I read a bunch last summer (here’s that list), and the summer before (see them here) and plan to do the same this year. I am a sporadic reader – sometimes going months without having a good book on my nightstand or ipad, and then I have this hunger and I can’t stop. The slowed-down pace of summer helps, for sure, and today marks our official first day (woohoo!!). So to celebrate, I’ve compiled a list of books I’m reading and ones I hope to read this summer.
the locust effect // written by the founder of IJM (who I’ll be traveling with to Rwanda in just a few weeks), this book is opening my eyes in a new and uncomfortable way.
While the world has made encouraging strides in the fight against global poverty, there is a hidden crisis silently undermining our best efforts to help the poor. It is a plague of everyday violence. Beneath the surface of the world’s poorest communities, common violence — like rape, forced labor, illegal detention, land theft, police abuse and other brutality — has become routine and relentless. And like a horde of locusts devouring everything in their path, the unchecked plague of violence ruins lives, blocks the road out of poverty, and undercuts development. The Locust Effect is a wake-up call: Its massive implications will forever change the way we understand global poverty – and will help secure a safe path to prosperity for the global poor in the 21st century.
pretty // a brand new e-book by a blog-friend that pretty much reads like the inside of my heart.
In Pretty, Tammy Strait encourages readers to look beyond the superficialities we use to protect ourselves or to impress others. By Looking Back, Looking In, Looking Out, Looking Forward, and Looking Up, Tammy teaches readers to examine the illusions they are living under that prevent them from authentic connection with those around us. She guides us to a deeper relationship with ourselves, with those around us, and with God. A more abundant life awaits when we rest in the unconditional love of the Creator.
left to tell // another book I read in preparation for my visit to Rwanda … the horror of the genocide plus the resolve of the survivors is heartbreaking and remarkable all at once.
the secret keeper // I started this one last weekend and became mom-of-the-year on Saturday when I layed on the couch all day long and read. I’m close to the end and love it.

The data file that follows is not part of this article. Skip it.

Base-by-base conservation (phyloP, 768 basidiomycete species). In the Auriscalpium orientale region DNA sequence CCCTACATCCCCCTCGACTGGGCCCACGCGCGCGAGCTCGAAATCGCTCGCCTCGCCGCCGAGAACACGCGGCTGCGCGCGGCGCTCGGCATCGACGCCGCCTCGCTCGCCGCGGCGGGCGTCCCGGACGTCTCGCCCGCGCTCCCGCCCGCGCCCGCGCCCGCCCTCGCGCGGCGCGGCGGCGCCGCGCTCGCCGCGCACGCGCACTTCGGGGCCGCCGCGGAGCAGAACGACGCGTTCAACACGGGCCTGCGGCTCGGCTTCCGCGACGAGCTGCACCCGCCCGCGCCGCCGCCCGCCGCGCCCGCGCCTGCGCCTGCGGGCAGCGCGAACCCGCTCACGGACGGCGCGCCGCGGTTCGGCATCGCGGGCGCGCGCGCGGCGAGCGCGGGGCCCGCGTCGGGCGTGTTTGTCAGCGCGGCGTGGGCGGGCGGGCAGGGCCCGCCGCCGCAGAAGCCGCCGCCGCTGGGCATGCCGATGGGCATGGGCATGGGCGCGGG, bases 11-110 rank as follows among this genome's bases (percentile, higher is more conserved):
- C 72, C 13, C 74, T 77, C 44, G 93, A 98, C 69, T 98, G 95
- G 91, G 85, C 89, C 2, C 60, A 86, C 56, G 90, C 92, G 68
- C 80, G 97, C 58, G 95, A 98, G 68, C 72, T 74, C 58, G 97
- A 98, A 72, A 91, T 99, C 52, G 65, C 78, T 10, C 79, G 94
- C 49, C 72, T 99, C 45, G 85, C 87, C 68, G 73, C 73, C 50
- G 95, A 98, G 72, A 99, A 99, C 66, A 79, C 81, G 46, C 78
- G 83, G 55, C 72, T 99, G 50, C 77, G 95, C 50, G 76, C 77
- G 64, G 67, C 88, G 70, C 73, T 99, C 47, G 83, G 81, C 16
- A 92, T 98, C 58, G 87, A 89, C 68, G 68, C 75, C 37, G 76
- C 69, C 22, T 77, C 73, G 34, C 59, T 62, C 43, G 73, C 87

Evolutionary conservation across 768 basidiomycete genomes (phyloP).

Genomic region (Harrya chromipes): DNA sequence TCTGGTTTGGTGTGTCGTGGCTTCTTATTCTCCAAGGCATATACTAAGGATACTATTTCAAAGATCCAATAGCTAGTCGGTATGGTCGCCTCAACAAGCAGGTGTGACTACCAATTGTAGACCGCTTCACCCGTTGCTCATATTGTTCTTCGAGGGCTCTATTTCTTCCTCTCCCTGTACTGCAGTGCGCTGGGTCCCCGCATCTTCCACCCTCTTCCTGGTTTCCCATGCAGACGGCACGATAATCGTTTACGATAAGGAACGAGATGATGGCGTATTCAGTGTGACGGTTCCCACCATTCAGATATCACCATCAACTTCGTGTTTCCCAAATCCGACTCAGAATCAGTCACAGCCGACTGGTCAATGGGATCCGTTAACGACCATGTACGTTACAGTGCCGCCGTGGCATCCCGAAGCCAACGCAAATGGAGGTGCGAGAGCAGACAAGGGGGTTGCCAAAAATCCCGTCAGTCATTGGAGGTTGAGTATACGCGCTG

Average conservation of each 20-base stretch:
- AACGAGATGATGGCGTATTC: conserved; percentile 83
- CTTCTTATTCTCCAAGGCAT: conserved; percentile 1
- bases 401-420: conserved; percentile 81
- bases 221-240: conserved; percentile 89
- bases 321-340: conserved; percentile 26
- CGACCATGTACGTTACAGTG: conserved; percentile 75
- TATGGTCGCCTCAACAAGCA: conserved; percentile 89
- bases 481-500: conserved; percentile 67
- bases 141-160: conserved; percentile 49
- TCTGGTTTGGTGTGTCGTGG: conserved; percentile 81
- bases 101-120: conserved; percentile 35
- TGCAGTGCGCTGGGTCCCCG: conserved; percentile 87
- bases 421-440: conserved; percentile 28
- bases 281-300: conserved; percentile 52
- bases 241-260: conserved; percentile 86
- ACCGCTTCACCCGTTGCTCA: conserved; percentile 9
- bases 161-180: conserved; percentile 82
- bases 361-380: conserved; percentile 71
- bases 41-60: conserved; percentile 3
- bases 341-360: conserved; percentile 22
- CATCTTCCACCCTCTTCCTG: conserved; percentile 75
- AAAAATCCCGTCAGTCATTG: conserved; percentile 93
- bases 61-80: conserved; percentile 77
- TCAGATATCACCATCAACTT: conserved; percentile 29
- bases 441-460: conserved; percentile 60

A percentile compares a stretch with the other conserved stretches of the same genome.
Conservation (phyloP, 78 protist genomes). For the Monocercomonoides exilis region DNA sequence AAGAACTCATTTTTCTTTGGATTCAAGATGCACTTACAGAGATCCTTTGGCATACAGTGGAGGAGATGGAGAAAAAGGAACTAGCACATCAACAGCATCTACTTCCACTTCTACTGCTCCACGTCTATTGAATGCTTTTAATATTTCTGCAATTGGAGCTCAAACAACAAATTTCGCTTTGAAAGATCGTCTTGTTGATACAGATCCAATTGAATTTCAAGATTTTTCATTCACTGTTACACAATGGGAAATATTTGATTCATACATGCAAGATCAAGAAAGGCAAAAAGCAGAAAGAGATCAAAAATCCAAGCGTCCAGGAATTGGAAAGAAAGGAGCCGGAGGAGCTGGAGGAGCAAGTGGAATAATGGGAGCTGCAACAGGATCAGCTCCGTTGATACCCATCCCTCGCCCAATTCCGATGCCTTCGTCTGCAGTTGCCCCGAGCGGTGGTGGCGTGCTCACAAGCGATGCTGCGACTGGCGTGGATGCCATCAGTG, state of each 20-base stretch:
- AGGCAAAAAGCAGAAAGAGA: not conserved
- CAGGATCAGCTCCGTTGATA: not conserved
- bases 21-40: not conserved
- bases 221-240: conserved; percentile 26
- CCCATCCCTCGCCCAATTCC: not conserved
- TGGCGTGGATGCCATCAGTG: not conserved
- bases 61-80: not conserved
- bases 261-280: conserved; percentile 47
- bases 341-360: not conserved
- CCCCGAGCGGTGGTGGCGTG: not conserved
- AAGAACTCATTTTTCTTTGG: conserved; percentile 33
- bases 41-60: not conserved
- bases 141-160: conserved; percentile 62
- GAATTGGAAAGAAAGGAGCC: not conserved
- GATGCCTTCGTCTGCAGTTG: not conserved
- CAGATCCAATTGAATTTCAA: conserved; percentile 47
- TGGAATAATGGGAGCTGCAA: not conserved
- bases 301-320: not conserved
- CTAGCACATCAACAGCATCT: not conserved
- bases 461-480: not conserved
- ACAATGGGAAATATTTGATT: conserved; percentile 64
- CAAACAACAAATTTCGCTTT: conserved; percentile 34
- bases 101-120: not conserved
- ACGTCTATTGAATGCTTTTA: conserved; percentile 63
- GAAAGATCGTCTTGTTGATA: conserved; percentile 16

During a picnic at her family’s farm in the English countryside, sixteen-year-old Laurel Nicolson witnesses a shocking crime, a crime that challenges everything she knows about her adored mother, Dorothy. Now, fifty years later, Laurel and her sisters are meeting at the farm to celebrate Dorothy’s ninetieth birthday. Realizing that this is her last chance to discover the truth about that long-ago day, Laurel searches for answers that can only be found in Dorothy’s past. Clue by clue, she traces a secret history of three strangers from vastly different worlds thrown together in war-torn London””Dorothy, Vivien, and Jimmy””whose lives are forever after entwined. A gripping story of deception and passion, The Secret Keeper will keep you enthralled to the last page.
the invention of wings // I’ve heard that if you loved secret life of bees and the kitchen house you’ll love this new one. Well, I did love Bees and the kitchen house is one of my all time faves, so I’m excited to begin.
Hetty “Handful” Grimke, an urban slave in early nineteenth century Charleston, yearns for life beyond the suffocating walls that enclose her within the wealthy Grimke household. The Grimke’s daughter, Sarah, has known from an early age she is meant to do something large in the world, but she is hemmed in by the limits imposed on women. Kidd’s sweeping novel is set in motion on Sarah’s eleventh birthday, when she is given ownership of ten year old Handful, who is to be her handmaid. We follow their remarkable journeys over the next thirty five years, as both strive for a life of their own, dramatically shaping each other’s destinies and forming a complex relationship marked by guilt, defiance, estrangement and the uneasy ways of love.
eleanor & park // this one just sounds fun. Plus, I like the cover.
Set over the course of one school year in 1986, this is the story of two star-crossed misfits””smart enough to know that first love almost never lasts, but brave and desperate enough to try. When Eleanor meets Park, you’ll remember your own first love””and just how hard it pulled you under.
all the light we cannot see // Historical fiction + stories with characters whose paths collide are always what I’m drawn to. This one sounds amazing.
From the highly acclaimed, multiple award-winning Anthony Doerr, the beautiful, stunningly ambitious instant New York Times bestseller about a blind French girl and a German boy whose paths collide in occupied France as both try to survive the devastation of World War II. Doerr’s “stunning sense of physical detail and gorgeous metaphors” (San Francisco Chronicle) are dazzling. Deftly interweaving the lives of Marie-Laure and Werner, he illuminates the ways, against all odds, people try to be good to one another.
the guernsey literary and potato peel pie society // Another one of those characters-crossing-paths stories, that has super high reviews. Looking forward to this book as well.
“I wonder how the book got to Guernsey? Perhaps there is some sort of secret homing instinct in books that brings them to their perfect readers.” January 1946: London is emerging from the shadow of the Second World War, and writer Juliet Ashton is looking for her next book subject. Who could imagine that she would find it in a letter from a man she’s never met, a native of the island of Guernsey, who has come across her name written inside a book by Charles Lamb…
(all book descriptions are from amazon)
So that is what’s on my summer reading list. Have you read any of them? Or do you have any other suggestions? I’d love to hear …